top of page

how to love your first drafts


I don't know who took this photo and I don't know this dog but I love them both.

First of all, take the pressure off. This is your first coat of paint. This is a gathering of ingredients. It's not the finished portrait. It's not the meal.


This is you showing up and saying, "I have images/thoughts/feelings running amok inside my head and I am going to try to catch them and have them stand in a straight line like unruly children with laughter and dirt and hope spilling from their sleeves."

It's a mess. It's supposed to be so you might as well just have fun with it.


Get it all out. The weird words. The silly words. The words that shouldn't see the light of day. Don't be precious about it, be bold. This is not a time to reign yourself in, it's a time to play. PLAY. Later you can come back to sculpt and refine but for now, you're just riffing.  And if all else fails and nothing comes, just start writing and eventually something somewhere is going to stop you in your tracks and make you say, "Wait a minute. Did I just write that? Ooooh, that's good."


It could take a few days of first drafts before anything happens. You may sweat a lot, or sigh a lot like I do. You may sit and stare at the screen or find that your whole entire house needs to be cleaned rightthisminute. That's ok. It's natural. Many times when it looks like I'm not writing, I actually am.


I'm writing with a broom. I'm writing with a walk. I'm writing with a nap.

But then, eventually, you actually have to form words. Words! I often wonder how all the things I feel and think about have enough alchemy to come through my fingertips and out into the world. It's magical and the best part of the magic for me is the first drafts because they free me. It's an honest shot. It's a date with creativity. Then I come back with my editor's cap on to get down to business but first drafts? Romance.

First Draft Tips:

1. Set a timer for thirty minutes and force yourself to have zero distractions for those thirty minutes. No internet, no phone, no people. Oftentimes when I sit down to write I don't actually feel like writing at first. It feels daunting. But if I give myself a time limit and block everything else out, sentences come. They may not be the most amazing sentences (these are first drafts after all) but it's a solid effort that can lead to great work.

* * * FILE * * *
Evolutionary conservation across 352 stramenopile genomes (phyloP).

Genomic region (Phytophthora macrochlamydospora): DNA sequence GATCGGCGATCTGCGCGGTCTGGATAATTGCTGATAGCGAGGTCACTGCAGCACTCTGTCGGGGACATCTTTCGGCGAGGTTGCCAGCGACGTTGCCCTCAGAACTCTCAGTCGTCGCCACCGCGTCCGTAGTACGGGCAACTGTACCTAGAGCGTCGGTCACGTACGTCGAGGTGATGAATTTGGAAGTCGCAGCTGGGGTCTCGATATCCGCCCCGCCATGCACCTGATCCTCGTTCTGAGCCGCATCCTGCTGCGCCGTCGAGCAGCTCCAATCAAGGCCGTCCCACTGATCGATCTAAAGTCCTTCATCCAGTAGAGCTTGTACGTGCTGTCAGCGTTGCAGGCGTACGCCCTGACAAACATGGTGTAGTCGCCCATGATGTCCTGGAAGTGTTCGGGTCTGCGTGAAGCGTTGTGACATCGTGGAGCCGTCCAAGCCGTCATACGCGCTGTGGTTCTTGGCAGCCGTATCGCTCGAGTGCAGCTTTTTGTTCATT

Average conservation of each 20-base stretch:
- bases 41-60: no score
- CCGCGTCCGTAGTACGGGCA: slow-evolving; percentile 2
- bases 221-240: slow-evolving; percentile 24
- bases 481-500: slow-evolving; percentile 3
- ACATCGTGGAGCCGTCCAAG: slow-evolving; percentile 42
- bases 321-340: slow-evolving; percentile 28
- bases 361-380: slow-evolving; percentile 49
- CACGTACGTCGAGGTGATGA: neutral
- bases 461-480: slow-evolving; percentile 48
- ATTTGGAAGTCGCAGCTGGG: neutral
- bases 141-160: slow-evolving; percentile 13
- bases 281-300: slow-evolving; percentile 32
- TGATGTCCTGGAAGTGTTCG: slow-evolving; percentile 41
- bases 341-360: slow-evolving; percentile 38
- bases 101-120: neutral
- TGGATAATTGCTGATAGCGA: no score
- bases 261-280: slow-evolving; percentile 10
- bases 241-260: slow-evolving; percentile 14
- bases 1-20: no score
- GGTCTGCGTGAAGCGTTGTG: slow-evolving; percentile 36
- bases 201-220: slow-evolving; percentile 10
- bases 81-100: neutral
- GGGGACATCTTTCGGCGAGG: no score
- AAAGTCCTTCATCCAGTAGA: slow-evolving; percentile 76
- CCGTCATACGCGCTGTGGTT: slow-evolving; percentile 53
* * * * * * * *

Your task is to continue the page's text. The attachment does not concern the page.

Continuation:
2. I always keep in the back of my mind that first drafts are just the bones, the ingredients and so I don't sweat the small stuff in my drafts. I don't edit anything. I just try to tell the truth. That is enough.

3. When I can't sit down to write because a story or thought is just too much or I feel too confined by my chair, I record my story while walking and then I come back and type it all out. I have had some awesome experiences with first drafts by recording them while walking around in nature. Nature has a way of helping writers.

Quick style tips! What I do when I'm stuck with writing:

1. Take out my favorite pen and just let my hand glide across the page. Doodle. Write my favorite words. Draw a map.

2. Sweat!

3. Have a conversation with a stranger

4. Arrange flowers

5. Read

6. Remind myself that it's a process

7. Order a cappuccino

8. Put on lipstick. Sometimes I dress up to write. Whatever works!

9. Clean

10. Go out into nature and let it remind me of everything

Books to Read

Bird By Bird by Anne Lammot

Big Magic by Elizabeth Gilbert

Show Your Work by Austin Kleon

Have fun with your first drafts. Romance yourself. Be bold. Leave judgment at the door. 

bottom of page